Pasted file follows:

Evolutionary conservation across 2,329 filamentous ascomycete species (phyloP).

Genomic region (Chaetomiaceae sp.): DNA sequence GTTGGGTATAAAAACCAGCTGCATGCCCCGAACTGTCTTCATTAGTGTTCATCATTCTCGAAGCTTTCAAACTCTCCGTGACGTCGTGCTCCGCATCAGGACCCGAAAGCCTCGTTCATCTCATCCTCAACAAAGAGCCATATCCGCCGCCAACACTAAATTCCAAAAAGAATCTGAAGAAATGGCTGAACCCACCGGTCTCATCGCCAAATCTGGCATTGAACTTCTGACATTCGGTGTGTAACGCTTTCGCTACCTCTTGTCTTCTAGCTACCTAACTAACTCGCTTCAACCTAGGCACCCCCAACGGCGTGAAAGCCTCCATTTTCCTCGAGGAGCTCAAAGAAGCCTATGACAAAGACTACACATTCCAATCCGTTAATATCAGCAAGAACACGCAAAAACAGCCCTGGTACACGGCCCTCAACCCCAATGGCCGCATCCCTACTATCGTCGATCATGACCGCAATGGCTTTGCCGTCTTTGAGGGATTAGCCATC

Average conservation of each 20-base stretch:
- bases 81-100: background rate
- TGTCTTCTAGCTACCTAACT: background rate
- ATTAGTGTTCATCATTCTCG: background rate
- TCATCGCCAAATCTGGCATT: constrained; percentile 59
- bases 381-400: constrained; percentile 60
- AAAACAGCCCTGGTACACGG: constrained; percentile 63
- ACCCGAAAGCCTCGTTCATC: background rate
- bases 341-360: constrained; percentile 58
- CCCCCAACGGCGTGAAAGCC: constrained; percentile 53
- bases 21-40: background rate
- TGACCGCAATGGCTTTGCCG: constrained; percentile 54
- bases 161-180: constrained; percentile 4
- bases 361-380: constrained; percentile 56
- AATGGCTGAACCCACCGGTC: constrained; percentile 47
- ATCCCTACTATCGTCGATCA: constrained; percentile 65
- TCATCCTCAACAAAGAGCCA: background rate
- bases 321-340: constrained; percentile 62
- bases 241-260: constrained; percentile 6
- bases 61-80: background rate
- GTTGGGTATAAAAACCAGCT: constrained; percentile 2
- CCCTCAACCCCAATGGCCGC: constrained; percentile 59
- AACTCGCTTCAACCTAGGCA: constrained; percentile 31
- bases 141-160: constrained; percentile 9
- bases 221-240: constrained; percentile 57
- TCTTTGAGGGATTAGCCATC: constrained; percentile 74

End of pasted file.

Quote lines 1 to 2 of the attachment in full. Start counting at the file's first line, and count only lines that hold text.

Evolutionary conservation across 2,329 filamentous ascomycete species (phyloP).

Genomic region (Chaetomiaceae sp.): DNA sequence GTTGGGTATAAAAACCAGCTGCATGCCCCGAACTGTCTTCATTAGTGTTCATCATTCTCGAAGCTTTCAAACTCTCCGTGACGTCGTGCTCCGCATCAGGACCCGAAAGCCTCGTTCATCTCATCCTCAACAAAGAGCCATATCCGCCGCCAACACTAAATTCCAAAAAGAATCTGAAGAAATGGCTGAACCCACCGGTCTCATCGCCAAATCTGGCATTGAACTTCTGACATTCGGTGTGTAACGCTTTCGCTACCTCTTGTCTTCTAGCTACCTAACTAACTCGCTTCAACCTAGGCACCCCCAACGGCGTGAAAGCCTCCATTTTCCTCGAGGAGCTCAAAGAAGCCTATGACAAAGACTACACATTCCAATCCGTTAATATCAGCAAGAACACGCAAAAACAGCCCTGGTACACGGCCCTCAACCCCAATGGCCGCATCCCTACTATCGTCGATCATGACCGCAATGGCTTTGCCGTCTTTGAGGGATTAGCCATC